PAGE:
Intellectual property protection provisions (Chapter 3 and Appendix VI) include patents, trademarks, copyrights and geographical indications. They are based on the WTO agreement on trade-related aspects of intellectual property rights (TRIPS) and provide a high level of protection, taking into account the principles of the most favoured nation and national treatment. Serbian Prime Minister Ana Brnabic and the Prime Ministers of Russia, Belarus, Kazakhstan, Armenia and Kyrgyzstan, as well as UAE Board Chairman Tigran Sargsyan, signed the Free Trade Agreement between Serbia and the Union on 25 October 2019 in Moscow. Industrial products exported from Serbia to the EFTA Member States (Switzerland, Norway, Iceland and Liechtenstein) are exempt from tariffs, with the exception of a very limited number of products, including fish and other seafood. Tariffs on imports of industrial products from EFTA states will be phased out by 2014. Agricultural trade is governed by separate agreements with each EFTA member providing reciprocal concessions for certain products. The agreement provides that products manufactured in Serbia, i.e. with an added value of at least 51% in the country, are considered to be of Serbian origin and exported duty-free to the Russian Federation. The list of products excluded from the free trade agreement is subject to an annual review. As of March 2012, the list of excluded products includes: poultry and edible waste, certain cheeses, sugar, sparkling wine, ethyl alcohol, tobacco, cotton thread and fabrics, certain types of compressors, tractors and new and used passenger cars. „Simply put, if Serbia opposes the agreement of this agreement, we would be without the agreements we have already concluded with Russia, Belarus and Kazakhstan,“ he said. In addition to duty-free trade between Member States, the agreement provides for the accumulation of the origin of the product, i.e. that products exported from Serbia are of Serbian origin when integrated materials come from another COUNTRY of the ALECE, the European Union, Iceland, Norway, Switzerland (including Liechtenstein) or Turkey, provided that these products have undergone sufficient processing.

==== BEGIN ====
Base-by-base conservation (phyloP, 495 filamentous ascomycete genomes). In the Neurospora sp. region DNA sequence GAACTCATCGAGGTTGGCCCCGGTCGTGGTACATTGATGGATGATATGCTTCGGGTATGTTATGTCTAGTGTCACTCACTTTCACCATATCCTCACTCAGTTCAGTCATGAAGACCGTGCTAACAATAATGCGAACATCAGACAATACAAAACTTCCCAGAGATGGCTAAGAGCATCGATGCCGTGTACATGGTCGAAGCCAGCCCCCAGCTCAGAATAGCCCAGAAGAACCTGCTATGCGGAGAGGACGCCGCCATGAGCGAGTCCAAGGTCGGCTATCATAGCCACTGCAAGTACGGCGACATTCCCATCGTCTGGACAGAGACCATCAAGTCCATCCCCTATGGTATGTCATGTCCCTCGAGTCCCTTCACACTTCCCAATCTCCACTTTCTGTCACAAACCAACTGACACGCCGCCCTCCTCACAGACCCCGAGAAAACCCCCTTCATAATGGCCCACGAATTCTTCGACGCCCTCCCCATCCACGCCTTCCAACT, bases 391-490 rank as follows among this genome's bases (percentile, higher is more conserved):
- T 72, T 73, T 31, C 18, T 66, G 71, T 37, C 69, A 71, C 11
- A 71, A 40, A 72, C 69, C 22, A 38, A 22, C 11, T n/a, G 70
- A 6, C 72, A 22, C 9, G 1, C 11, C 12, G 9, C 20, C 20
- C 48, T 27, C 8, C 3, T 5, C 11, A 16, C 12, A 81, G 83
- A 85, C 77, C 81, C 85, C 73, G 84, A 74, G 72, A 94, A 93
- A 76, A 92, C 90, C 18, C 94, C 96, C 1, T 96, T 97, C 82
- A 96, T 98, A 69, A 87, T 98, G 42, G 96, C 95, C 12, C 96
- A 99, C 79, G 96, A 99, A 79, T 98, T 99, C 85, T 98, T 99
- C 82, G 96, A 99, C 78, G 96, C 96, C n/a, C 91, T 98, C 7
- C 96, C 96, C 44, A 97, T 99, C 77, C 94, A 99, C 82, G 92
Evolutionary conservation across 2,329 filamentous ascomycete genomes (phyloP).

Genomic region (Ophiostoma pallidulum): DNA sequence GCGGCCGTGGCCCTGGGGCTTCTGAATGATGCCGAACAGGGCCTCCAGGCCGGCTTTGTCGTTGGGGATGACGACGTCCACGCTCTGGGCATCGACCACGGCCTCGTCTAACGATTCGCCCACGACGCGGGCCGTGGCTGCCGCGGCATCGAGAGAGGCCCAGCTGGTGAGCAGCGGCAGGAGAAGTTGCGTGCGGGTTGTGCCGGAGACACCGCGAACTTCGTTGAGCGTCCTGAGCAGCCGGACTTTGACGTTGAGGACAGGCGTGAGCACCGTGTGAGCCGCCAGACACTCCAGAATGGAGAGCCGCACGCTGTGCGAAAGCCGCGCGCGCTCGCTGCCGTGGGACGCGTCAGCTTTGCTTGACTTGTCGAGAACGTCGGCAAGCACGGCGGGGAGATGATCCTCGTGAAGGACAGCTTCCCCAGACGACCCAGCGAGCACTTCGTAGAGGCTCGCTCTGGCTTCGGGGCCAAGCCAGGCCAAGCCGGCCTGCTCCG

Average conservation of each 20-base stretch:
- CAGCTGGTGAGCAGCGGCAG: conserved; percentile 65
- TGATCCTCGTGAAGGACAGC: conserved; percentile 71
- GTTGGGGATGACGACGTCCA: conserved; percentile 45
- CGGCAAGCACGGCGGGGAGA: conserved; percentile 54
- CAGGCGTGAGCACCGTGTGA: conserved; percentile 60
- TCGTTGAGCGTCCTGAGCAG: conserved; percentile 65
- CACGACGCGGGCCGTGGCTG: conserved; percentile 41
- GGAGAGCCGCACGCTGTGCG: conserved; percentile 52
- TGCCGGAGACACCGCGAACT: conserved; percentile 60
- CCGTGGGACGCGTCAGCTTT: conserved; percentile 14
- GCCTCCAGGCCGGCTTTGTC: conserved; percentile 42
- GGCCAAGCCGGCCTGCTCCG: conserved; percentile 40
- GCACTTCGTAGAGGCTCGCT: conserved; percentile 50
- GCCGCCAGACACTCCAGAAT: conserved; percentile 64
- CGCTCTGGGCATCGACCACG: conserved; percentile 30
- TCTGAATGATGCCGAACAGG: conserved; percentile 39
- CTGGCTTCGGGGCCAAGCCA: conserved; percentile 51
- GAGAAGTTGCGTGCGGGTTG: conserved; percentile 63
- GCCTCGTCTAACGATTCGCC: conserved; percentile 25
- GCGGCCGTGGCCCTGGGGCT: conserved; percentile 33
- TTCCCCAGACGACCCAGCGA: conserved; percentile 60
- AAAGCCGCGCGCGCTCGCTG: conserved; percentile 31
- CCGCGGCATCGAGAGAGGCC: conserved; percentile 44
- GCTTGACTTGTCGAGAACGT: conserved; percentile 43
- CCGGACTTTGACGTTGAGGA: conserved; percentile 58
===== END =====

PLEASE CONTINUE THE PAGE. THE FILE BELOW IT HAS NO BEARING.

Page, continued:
, i.e. if at least 51% of the added value of the product comes from Serbia (if it is greater than the value of the product). , materials used in Serbia). „Serbia has trade agreements with Russia, Kazakhstan and Belarus. Armenia and Kyrgyzstan are engaged. We play an important role – we unite the preferential trade regime for all the countries of the Union. This agreement will give new impetus to strengthening trade and economic cooperation with Serbia,“ said Tigran Sargsyan, President of the EEC Council. EU spokeswoman Maja Kocijancic told the Euraktiv portal that the European Commission was closely monitoring discussions on a trade agreement between Serbia and EAEU and expected Belgrade to move towards EU policy.